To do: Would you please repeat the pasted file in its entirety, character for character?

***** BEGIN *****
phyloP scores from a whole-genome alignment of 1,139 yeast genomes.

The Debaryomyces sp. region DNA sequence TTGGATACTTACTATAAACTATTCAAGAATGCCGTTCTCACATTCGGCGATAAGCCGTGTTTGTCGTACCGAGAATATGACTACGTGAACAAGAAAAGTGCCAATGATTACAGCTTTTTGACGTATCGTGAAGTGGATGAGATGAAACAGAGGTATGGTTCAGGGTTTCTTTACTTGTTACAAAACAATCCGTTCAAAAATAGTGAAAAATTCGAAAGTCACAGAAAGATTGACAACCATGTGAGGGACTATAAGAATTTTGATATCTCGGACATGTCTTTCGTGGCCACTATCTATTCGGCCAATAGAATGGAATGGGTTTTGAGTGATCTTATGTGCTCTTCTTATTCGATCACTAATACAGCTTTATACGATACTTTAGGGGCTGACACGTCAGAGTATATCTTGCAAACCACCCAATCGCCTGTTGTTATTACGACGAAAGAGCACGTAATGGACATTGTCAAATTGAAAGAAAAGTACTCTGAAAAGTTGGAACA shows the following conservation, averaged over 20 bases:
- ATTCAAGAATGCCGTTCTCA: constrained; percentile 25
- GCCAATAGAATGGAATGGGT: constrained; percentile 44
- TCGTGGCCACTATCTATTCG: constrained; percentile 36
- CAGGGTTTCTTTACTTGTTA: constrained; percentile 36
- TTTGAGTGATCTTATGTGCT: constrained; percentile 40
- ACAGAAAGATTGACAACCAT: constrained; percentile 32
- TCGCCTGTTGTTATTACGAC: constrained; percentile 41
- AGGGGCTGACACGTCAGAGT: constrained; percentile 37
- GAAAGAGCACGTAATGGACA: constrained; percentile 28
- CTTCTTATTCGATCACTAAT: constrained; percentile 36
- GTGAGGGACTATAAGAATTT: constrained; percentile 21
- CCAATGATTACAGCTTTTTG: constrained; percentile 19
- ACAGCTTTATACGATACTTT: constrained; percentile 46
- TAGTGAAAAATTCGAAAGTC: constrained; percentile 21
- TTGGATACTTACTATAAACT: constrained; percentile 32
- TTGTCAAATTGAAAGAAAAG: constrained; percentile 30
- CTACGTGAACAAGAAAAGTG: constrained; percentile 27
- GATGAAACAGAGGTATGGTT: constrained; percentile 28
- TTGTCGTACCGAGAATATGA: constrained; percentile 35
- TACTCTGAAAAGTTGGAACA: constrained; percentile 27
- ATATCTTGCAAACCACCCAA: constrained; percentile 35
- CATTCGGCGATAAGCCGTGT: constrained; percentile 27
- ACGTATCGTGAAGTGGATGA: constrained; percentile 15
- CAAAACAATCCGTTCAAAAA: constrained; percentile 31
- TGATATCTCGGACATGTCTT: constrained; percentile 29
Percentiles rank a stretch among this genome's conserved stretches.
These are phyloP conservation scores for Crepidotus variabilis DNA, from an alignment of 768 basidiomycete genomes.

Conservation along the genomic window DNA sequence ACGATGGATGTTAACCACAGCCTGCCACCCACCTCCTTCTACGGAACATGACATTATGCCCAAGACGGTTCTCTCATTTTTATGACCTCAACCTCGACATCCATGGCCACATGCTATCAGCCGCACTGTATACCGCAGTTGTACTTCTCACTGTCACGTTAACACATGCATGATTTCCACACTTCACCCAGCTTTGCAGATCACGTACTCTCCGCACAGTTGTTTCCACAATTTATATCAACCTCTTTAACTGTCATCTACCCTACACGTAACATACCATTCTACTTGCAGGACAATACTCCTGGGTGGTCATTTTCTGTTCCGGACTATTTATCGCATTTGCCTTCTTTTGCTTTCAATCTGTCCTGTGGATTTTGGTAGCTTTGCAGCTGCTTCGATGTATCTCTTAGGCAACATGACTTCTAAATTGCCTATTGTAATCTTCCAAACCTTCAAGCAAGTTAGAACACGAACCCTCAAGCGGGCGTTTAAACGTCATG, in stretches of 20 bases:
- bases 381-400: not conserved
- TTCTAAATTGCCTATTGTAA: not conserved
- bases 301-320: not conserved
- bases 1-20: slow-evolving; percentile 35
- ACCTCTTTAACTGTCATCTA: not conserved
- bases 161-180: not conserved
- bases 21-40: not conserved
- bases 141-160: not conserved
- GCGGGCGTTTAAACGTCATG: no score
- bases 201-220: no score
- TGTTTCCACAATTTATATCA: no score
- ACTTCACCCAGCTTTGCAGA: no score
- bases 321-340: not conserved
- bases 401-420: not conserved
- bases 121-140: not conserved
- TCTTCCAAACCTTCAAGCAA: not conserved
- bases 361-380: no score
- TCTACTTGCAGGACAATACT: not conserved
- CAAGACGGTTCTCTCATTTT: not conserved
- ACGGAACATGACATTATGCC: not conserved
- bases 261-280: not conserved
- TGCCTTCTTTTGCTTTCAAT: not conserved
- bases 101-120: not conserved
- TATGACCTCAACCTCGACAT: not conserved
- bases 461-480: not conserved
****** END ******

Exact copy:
phyloP scores from a whole-genome alignment of 1,139 yeast genomes.

The Debaryomyces sp. region DNA sequence TTGGATACTTACTATAAACTATTCAAGAATGCCGTTCTCACATTCGGCGATAAGCCGTGTTTGTCGTACCGAGAATATGACTACGTGAACAAGAAAAGTGCCAATGATTACAGCTTTTTGACGTATCGTGAAGTGGATGAGATGAAACAGAGGTATGGTTCAGGGTTTCTTTACTTGTTACAAAACAATCCGTTCAAAAATAGTGAAAAATTCGAAAGTCACAGAAAGATTGACAACCATGTGAGGGACTATAAGAATTTTGATATCTCGGACATGTCTTTCGTGGCCACTATCTATTCGGCCAATAGAATGGAATGGGTTTTGAGTGATCTTATGTGCTCTTCTTATTCGATCACTAATACAGCTTTATACGATACTTTAGGGGCTGACACGTCAGAGTATATCTTGCAAACCACCCAATCGCCTGTTGTTATTACGACGAAAGAGCACGTAATGGACATTGTCAAATTGAAAGAAAAGTACTCTGAAAAGTTGGAACA shows the following conservation, averaged over 20 bases:
- ATTCAAGAATGCCGTTCTCA: constrained; percentile 25
- GCCAATAGAATGGAATGGGT: constrained; percentile 44
- TCGTGGCCACTATCTATTCG: constrained; percentile 36
- CAGGGTTTCTTTACTTGTTA: constrained; percentile 36
- TTTGAGTGATCTTATGTGCT: constrained; percentile 40
- ACAGAAAGATTGACAACCAT: constrained; percentile 32
- TCGCCTGTTGTTATTACGAC: constrained; percentile 41
- AGGGGCTGACACGTCAGAGT: constrained; percentile 37
- GAAAGAGCACGTAATGGACA: constrained; percentile 28
- CTTCTTATTCGATCACTAAT: constrained; percentile 36
- GTGAGGGACTATAAGAATTT: constrained; percentile 21
- CCAATGATTACAGCTTTTTG: constrained; percentile 19
- ACAGCTTTATACGATACTTT: constrained; percentile 46
- TAGTGAAAAATTCGAAAGTC: constrained; percentile 21
- TTGGATACTTACTATAAACT: constrained; percentile 32
- TTGTCAAATTGAAAGAAAAG: constrained; percentile 30
- CTACGTGAACAAGAAAAGTG: constrained; percentile 27
- GATGAAACAGAGGTATGGTT: constrained; percentile 28
- TTGTCGTACCGAGAATATGA: constrained; percentile 35
- TACTCTGAAAAGTTGGAACA: constrained; percentile 27
- ATATCTTGCAAACCACCCAA: constrained; percentile 35
- CATTCGGCGATAAGCCGTGT: constrained; percentile 27
- ACGTATCGTGAAGTGGATGA: constrained; percentile 15
- CAAAACAATCCGTTCAAAAA: constrained; percentile 31
- TGATATCTCGGACATGTCTT: constrained; percentile 29
Percentiles rank a stretch among this genome's conserved stretches.
These are phyloP conservation scores for Crepidotus variabilis DNA, from an alignment of 768 basidiomycete genomes.

Conservation along the genomic window DNA sequence ACGATGGATGTTAACCACAGCCTGCCACCCACCTCCTTCTACGGAACATGACATTATGCCCAAGACGGTTCTCTCATTTTTATGACCTCAACCTCGACATCCATGGCCACATGCTATCAGCCGCACTGTATACCGCAGTTGTACTTCTCACTGTCACGTTAACACATGCATGATTTCCACACTTCACCCAGCTTTGCAGATCACGTACTCTCCGCACAGTTGTTTCCACAATTTATATCAACCTCTTTAACTGTCATCTACCCTACACGTAACATACCATTCTACTTGCAGGACAATACTCCTGGGTGGTCATTTTCTGTTCCGGACTATTTATCGCATTTGCCTTCTTTTGCTTTCAATCTGTCCTGTGGATTTTGGTAGCTTTGCAGCTGCTTCGATGTATCTCTTAGGCAACATGACTTCTAAATTGCCTATTGTAATCTTCCAAACCTTCAAGCAAGTTAGAACACGAACCCTCAAGCGGGCGTTTAAACGTCATG, in stretches of 20 bases:
- bases 381-400: not conserved
- TTCTAAATTGCCTATTGTAA: not conserved
- bases 301-320: not conserved
- bases 1-20: slow-evolving; percentile 35
- ACCTCTTTAACTGTCATCTA: not conserved
- bases 161-180: not conserved
- bases 21-40: not conserved
- bases 141-160: not conserved
- GCGGGCGTTTAAACGTCATG: no score
- bases 201-220: no score
- TGTTTCCACAATTTATATCA: no score
- ACTTCACCCAGCTTTGCAGA: no score
- bases 321-340: not conserved
- bases 401-420: not conserved
- bases 121-140: not conserved
- TCTTCCAAACCTTCAAGCAA: not conserved
- bases 361-380: no score
- TCTACTTGCAGGACAATACT: not conserved
- CAAGACGGTTCTCTCATTTT: not conserved
- ACGGAACATGACATTATGCC: not conserved
- bases 261-280: not conserved
- TGCCTTCTTTTGCTTTCAAT: not conserved
- bases 101-120: not conserved
- TATGACCTCAACCTCGACAT: not conserved
- bases 461-480: not conserved